The small gifts were usually an Easter egg or a Christmas ornament, yet we don’t do it out of consideration for their compliance with internal policies. Most of them are HR and often do not get fancy lunches, dinners, or gifts from anyone. We wanted to show them an appreciation for working well with us and for the ones that weren’t the most pleasant we hoped it would encourage some positivity. We no longer do it out of consideration so we don’t put them in an uncomfortable situation. 

Yet, I would like to stress that policies and fear of misconduct shouldn’t take away the possibility to show gratitude. 

How can we take back the positivity of gratitude without committing a crime? 

One way is to take back the control of gratitude and being thankful. Showing appreciation for a job well done is not illegal. Showing appreciation and thanks to a client that helps us help them is also not illegal although it can’t be in the form of presents or gift cards.  

We turned the table in gratitude to where it’s possible to give someone a gift! 

In fact, having business friends and partners and good collaboration is the very foundation for how we can provide our clients with good services is essential. We also have suppliers that help us keep our IT safe, our office clean, our documents translated, and other things that smoothen the ride for us when we work and thus help us serve our clients. We have housing agents, moving companies, and other services that help our relocating clients make their move to Sweden a smooth one.

For that we are grateful! 

Therefore, we usually give a Christmas gift to our suppliers, business friends, and our ecosystem that support us in a variety of ways.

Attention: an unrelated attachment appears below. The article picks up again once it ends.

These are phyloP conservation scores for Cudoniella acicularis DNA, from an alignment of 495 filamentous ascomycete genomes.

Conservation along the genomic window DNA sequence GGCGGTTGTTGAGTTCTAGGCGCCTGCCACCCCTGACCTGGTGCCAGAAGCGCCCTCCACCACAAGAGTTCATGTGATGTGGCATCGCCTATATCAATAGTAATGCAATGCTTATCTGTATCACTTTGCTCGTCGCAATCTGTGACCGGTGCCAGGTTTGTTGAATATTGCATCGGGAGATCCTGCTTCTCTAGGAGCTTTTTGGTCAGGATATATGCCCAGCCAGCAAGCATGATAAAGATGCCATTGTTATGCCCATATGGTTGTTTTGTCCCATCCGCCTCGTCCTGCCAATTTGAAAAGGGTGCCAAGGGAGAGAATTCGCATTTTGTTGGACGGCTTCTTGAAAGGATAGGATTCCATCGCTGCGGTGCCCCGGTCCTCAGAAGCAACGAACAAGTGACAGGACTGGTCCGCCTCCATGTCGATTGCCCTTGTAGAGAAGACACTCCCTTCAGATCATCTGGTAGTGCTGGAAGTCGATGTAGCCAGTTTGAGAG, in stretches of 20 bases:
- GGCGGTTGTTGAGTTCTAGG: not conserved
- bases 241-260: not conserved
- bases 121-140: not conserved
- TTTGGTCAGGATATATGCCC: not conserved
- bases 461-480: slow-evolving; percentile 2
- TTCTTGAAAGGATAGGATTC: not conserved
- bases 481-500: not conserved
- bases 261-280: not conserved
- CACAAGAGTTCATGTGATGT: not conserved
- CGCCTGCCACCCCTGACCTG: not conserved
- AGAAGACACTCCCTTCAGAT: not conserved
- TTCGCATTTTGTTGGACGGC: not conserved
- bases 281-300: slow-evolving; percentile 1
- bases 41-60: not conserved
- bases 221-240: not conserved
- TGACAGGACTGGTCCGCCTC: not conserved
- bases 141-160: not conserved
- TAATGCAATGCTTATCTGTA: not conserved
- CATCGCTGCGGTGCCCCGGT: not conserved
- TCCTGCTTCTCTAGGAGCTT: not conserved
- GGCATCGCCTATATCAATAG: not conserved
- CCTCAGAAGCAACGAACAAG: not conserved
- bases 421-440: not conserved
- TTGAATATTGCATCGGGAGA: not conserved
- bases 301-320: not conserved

Why do we do this? 

  • They help us do great work
  • It cannot be considered a bribe
  • It makes sense to acknowledge the importance of the relationship 
  • Our employees and employees children appreciate the Easter egg and Christmas candy

Gratitude is attitude and we cultivate that internally and externally every day with or without gifts! We even have Gratitude Thursdays when we do a round of what we are grateful for. 

You can never expect us to cross the line and bribe anyone – we wouldn’t know how. 

That said, it’s cultural how you make payments and remuneration models. In some professions, sales, for instance, you get a bonus for a job well done. In some cultures, gift-giving is an important part of an exchange, and not bringing something is impolite and a sign that you didn’t understand the transaction. A policy that prevents small token gifts may simply not be possible and maintain good relations in some countries. We notice that some of our clients always come carrying gifts, tea bags, chocolate, champagne, or a notebook. We say thank knowing that the gift giver is more comfortable with the transaction if they can show appreciation. 

Handwritten cards and flowers when a risk application has been approved are also appreciated Thank You’s! Cultivating a generous gratitude attitude is helpful for everyone. 

To help your ex-pats feel comfortable in the Swedish worklife we have created the Professional Inspiration program to help them feel at home and prepare for their move. The program is complimentary for all our clients and that is not a bribe, it’s just plain “Sharing is Caring” it’s in each client’s introduction email.